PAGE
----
SCOTUS’s (Supreme Court of the United States) decision to federally legalize gay marriage has radically changed everything. The response to it from Christians (evangelicals primarily, my tribe) has been mixed. The mixed response is somewhat understandable given the gravitas of this situation, and what it means for humankind (not an overstatement I don’t think). It is this response that I want to reflect on throughout the remainder of this post.
The primary response I have been seeing on social media, in particular, is somewhat disappointing to me. Personally I am an in an utter state of shock still; I think the ramifications of what just happened were a tipping point of biblical proportions. And yet the response I have seen from many evangelicals has been to simply take it in stride as if we all should have saw this coming. I find this response to be disappointing because it reflects an attitude of conditioning; conditioning by the culture in which we live, and it is this kind of attitude that I would say culturally has contributed to the culture we live in today in the USA. It is an attitude of indifference, defeatism, and really one, as I see it, of attempting to cope with the reality on the ground. So this is one response, and I think it is wrong!
Another response can be typified by Christianity Today’s response to it. Again, this is similar to the first response I just noted; there seems to be a desire to cope with the reality on the ground, but not a desire to confront it. What I gathered from the Christianity Today article on this was that they believe we live in a pluralistic society and so the best way for us to cope with that is to learn how to co-exist with others in a respectful manner. I do agree that we need to be respectful of others, and that we shouldn’t elevate homosexual sin to a level that makes it different than other sins (which was also part of the CT’s piece and point in their article). But I found CT’s response all too typical of the kind of bland vanilla response (in tone) that I have become all too used to as an evangelical Christian in North America.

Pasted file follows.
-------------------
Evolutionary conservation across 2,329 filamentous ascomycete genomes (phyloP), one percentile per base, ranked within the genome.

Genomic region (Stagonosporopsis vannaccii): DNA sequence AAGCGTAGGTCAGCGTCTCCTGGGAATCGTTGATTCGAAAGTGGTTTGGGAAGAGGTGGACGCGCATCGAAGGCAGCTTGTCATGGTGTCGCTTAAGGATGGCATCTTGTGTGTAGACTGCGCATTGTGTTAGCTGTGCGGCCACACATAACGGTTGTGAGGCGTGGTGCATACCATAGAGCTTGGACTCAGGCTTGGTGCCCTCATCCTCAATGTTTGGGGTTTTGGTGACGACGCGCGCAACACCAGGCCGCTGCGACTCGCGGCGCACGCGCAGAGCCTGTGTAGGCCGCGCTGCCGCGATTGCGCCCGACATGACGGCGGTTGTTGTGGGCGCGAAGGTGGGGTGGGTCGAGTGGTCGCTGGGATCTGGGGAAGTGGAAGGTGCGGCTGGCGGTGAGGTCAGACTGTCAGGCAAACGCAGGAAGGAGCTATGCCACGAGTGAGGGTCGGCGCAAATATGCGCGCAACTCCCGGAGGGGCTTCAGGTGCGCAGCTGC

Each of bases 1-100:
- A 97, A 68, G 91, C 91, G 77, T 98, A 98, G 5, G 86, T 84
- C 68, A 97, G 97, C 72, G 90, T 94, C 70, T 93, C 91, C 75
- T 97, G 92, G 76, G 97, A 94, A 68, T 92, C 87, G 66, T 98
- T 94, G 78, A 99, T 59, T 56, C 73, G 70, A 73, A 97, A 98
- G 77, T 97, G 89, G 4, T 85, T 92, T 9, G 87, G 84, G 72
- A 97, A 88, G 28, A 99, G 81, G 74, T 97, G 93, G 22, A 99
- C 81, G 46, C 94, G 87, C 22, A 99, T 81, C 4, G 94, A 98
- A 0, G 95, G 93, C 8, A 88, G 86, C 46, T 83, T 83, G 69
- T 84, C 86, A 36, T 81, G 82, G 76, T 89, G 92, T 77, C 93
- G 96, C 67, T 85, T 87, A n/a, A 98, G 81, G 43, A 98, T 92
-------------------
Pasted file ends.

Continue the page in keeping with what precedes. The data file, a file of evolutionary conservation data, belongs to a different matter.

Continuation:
I think the response should be one of shock! It is okay to be shocked at sin. I think we need to be that frog who jumped out of the kettle through looking to Jesus Christ and his Word, and understand that we are not of this world; we are for it in Christ, but indeed, in Christ. And I think this is really the problem; not the ‘in Christ’ part, but the part where the evangelical church has been conditioned so much, and learned how to cope so much, that things like the legalization of gay marriage simply become something we weren’t shocked by, or something that we need to learn how to co-exist with. Neither of these things are true! We are to be light in the world, exposing the darkness through our witness to Jesus Christ (Ephesians 4). True, we don’t want to elevate particular sins to an elevated level, but when a particular sin becomes a systemic reality (like homosexuality), then we ought to, as Christians, as light, articulate how and why this is incommensurate with the way the LORD ordered his reality, his creation.
The basic point I am wanting to get across is that it is okay to be shocked! Who cares if you saw this coming, who cares about coping with it; we don’t want to blunt God’s holiness, and when we simply nod our heads at stuff going on in society (like because we feel defeated), we are not reflecting the actual reality. The actual reality is that Jesus has overcome this world, he appeared to destroy the works of the flesh and the devil, and we must resist then these demonic attitudes that have us simply wanting to cope or coexist with the way of the culture. We are part of a Kingdom that is unmovable, unshakeable; if so, it is okay to be shocked at a culture that is on the move, and moving at a pace (away from God) that is quickly heading to destruction (or in fact is living from it).